Nervous villagers describe attack on U.S. troops in Niger

Inside the Niger ambush

CBS News travelled to the remote scene of a deadly attack on U.S. troops and their allies in Niger. Correspondent Debora Patta met locals who witnessed the ambush last month, which left four American soldiers dead. Patta filed the following story from the Nigerien capital.

NIAMEY -- The journey to the ambush site was a round trip of 12 hours. Our Nigerien military escort was still jittery after last month's attack and not keen to linger, giving us less than half an hour on the ground.

The village of Tongo Tongo on the treacherous border between Niger and Mali is so remote, you can't even find a road that leads to it on a map. 

This is where Nigerien and American troops stopped to get water before they were ambushed.   

Probe into deadly attack on U.S. soldiers continues in Niger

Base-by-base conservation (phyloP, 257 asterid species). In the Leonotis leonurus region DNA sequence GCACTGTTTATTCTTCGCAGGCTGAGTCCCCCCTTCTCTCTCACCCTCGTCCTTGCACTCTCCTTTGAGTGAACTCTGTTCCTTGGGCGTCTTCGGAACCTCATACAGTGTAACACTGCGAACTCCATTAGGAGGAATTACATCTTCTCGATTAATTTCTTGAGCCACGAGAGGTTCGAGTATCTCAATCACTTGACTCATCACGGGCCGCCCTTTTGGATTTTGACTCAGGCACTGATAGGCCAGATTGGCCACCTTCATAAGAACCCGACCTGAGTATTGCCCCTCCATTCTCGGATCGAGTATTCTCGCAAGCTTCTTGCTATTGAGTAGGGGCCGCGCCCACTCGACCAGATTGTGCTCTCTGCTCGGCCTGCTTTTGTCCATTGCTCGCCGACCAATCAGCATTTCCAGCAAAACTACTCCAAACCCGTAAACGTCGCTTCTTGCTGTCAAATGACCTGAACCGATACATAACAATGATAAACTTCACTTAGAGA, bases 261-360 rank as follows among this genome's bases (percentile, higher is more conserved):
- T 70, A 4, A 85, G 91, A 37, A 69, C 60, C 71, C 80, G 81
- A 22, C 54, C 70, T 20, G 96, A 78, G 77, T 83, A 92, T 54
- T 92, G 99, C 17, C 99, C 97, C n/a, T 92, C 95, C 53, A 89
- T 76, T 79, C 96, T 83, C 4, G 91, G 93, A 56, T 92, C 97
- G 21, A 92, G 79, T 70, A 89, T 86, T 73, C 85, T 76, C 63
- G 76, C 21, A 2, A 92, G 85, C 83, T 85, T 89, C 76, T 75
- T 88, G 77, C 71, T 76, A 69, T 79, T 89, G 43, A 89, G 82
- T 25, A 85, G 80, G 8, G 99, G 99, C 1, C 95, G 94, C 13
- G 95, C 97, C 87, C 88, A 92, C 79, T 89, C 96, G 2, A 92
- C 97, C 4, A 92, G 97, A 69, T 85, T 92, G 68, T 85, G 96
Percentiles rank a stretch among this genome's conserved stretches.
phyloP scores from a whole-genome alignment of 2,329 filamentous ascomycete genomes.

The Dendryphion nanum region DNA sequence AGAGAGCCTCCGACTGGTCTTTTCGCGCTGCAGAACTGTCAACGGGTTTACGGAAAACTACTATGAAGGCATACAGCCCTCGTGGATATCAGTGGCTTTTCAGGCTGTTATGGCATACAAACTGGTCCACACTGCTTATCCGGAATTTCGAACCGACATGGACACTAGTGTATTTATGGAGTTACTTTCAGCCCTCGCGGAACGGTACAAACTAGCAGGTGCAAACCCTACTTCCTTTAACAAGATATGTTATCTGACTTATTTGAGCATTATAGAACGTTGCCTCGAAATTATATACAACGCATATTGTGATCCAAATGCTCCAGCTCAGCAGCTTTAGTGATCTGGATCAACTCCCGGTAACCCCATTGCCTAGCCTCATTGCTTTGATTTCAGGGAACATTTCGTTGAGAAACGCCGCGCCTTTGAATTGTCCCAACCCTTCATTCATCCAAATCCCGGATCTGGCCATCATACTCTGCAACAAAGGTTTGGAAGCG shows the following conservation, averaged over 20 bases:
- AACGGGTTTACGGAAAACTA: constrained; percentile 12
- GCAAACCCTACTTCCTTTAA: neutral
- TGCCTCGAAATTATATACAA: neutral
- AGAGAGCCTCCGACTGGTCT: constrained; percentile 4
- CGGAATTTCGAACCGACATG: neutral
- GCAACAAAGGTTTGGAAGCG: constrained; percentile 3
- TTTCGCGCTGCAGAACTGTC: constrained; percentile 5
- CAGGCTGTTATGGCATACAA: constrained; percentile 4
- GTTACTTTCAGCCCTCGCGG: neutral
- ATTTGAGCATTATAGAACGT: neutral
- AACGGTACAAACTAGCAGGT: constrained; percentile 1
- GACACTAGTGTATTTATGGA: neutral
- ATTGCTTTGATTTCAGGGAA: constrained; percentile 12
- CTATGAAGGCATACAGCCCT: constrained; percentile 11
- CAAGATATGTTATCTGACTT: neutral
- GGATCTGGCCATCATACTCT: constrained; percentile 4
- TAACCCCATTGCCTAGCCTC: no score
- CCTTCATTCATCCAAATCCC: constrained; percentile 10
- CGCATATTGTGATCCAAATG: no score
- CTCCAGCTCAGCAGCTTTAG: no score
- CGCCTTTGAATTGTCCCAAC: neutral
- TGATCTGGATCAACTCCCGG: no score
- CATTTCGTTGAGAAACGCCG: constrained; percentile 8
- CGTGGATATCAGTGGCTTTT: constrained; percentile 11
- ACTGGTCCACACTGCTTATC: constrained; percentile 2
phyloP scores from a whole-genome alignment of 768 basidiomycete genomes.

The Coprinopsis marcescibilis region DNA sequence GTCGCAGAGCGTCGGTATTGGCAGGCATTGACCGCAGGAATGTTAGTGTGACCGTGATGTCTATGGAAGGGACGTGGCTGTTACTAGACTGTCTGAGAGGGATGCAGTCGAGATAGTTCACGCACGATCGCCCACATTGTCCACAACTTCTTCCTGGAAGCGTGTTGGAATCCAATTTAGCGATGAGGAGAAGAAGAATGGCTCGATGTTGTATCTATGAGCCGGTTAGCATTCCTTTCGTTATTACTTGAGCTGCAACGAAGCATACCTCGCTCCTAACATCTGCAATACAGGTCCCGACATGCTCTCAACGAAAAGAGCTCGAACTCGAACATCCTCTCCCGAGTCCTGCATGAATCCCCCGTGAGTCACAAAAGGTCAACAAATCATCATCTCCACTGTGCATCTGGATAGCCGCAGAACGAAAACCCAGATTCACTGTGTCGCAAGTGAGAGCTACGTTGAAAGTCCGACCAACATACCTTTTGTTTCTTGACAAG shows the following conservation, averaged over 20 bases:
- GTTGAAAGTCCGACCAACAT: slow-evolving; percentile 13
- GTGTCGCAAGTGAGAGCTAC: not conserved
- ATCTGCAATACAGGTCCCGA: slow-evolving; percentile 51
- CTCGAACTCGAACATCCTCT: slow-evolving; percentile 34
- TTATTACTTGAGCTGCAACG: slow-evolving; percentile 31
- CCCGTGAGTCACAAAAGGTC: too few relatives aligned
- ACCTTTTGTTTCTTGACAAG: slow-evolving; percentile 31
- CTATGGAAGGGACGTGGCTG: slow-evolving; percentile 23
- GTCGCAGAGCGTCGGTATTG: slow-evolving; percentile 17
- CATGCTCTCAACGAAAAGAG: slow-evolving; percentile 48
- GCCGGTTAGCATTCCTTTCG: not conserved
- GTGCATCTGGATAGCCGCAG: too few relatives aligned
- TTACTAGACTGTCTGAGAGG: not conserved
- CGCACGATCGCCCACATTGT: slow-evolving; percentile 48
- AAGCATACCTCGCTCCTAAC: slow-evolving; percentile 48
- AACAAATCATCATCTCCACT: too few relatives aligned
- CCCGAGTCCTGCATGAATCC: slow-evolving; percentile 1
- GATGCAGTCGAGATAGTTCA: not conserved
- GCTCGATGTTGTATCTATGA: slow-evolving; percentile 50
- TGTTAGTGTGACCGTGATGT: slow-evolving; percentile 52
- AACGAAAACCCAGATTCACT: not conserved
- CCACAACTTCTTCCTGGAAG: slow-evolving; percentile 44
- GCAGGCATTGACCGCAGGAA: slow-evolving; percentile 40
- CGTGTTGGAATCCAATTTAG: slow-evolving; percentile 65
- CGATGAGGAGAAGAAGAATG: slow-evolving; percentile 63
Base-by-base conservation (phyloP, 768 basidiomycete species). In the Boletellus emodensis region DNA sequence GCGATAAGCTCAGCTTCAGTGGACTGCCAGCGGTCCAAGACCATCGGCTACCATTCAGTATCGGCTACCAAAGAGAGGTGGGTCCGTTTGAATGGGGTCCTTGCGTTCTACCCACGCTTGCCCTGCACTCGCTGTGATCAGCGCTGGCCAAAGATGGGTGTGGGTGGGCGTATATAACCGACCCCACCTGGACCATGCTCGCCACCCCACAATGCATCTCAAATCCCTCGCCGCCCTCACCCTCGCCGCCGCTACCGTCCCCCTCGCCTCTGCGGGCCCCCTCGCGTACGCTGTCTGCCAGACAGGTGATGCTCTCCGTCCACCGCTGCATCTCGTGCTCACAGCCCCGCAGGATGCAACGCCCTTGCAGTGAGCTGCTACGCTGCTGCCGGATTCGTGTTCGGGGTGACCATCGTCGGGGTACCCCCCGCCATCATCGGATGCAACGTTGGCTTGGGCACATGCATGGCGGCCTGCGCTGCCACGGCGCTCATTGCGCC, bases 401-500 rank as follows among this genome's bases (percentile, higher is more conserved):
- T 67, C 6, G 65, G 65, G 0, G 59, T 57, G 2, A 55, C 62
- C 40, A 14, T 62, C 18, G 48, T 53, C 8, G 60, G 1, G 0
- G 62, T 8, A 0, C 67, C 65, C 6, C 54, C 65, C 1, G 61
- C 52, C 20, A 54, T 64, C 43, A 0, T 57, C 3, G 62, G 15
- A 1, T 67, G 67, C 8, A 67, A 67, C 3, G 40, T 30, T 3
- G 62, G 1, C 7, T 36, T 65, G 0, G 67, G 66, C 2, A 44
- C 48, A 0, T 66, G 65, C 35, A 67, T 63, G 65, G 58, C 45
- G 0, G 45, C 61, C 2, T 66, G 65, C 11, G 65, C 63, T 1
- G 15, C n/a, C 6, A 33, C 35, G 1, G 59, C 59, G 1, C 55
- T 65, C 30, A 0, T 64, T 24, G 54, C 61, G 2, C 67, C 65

A village elder, who was so nervous he asked to speak to us at another location, told us a few men suddenly appeared on motorbikes -- the preferred mode of transport for ISIS fighters in the region.

"It was just a few terrorists. We think, 'if it's just a few terrorists the soldiers can kill them easily,' but we didn't know there were so many more of them waiting nearby," the man tells us.

It was a trap.

Once the ISIS fighters had lured the troops away from the village, their numbers multiplied. Suddenly they were under attack. You can still see the bullet casings left over from the intense shooting.

Terror groups take hold in Niger

The elder told us there were about 20 motorbikes with two men on each, armed with either AK-47s or RPGs, and at least 10 vehicles that descended on the troops. Terrified, he hid in his home throughout the fighting, which he said went on well over two hours.

All that's left now are the fragmented remnants of a battleground. The burnt shell of a small one-roomed school, blood stained bushes, smoke grenades and empty boxes of ammunition.

We find a distraught elderly woman, Hadjra, the village chief's mother. He was arrested on suspicion of colluding with the ISIS fighters.

Hadjra insists it isn't true.

The village elder told us that terrorists often cross over the border from Mali to launch small attacks, but he has never seen anything like the battle that raged at Tongo Tongo.